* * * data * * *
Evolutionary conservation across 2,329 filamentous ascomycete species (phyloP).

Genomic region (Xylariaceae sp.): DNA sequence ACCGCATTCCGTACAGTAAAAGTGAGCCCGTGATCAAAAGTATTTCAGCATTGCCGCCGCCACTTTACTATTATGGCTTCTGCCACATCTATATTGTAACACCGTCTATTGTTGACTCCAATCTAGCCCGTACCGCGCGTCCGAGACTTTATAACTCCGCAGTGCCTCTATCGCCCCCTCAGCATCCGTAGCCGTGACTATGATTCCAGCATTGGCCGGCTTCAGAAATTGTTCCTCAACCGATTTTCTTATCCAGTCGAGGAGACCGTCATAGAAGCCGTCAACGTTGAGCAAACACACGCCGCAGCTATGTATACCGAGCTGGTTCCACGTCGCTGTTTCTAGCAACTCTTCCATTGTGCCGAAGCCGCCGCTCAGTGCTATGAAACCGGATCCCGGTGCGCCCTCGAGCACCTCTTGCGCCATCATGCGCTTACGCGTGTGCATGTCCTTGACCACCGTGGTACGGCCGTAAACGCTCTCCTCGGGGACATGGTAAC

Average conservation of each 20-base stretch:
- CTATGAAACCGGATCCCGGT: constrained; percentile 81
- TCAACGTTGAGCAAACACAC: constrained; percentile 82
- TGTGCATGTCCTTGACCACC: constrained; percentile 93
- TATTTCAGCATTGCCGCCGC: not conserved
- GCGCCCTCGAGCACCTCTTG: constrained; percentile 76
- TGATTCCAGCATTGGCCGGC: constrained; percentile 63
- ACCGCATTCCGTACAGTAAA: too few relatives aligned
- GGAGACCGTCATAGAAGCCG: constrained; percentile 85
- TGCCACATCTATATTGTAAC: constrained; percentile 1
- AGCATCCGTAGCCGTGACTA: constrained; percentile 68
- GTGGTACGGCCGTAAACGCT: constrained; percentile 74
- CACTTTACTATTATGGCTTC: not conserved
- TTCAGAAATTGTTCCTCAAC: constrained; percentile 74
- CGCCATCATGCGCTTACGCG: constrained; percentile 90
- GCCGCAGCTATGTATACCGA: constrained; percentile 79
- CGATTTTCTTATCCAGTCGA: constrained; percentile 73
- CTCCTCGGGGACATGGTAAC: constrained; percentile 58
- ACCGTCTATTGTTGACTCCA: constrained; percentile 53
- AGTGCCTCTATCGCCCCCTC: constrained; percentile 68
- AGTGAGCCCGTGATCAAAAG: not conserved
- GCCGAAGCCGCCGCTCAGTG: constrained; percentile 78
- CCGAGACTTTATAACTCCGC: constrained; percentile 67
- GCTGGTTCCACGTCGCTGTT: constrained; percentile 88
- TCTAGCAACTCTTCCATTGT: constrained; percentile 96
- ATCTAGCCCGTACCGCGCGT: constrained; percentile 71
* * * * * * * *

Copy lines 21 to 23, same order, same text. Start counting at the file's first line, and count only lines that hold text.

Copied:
- ACCGTCTATTGTTGACTCCA: constrained; percentile 53
- AGTGCCTCTATCGCCCCCTC: constrained; percentile 68
- AGTGAGCCCGTGATCAAAAG: not conserved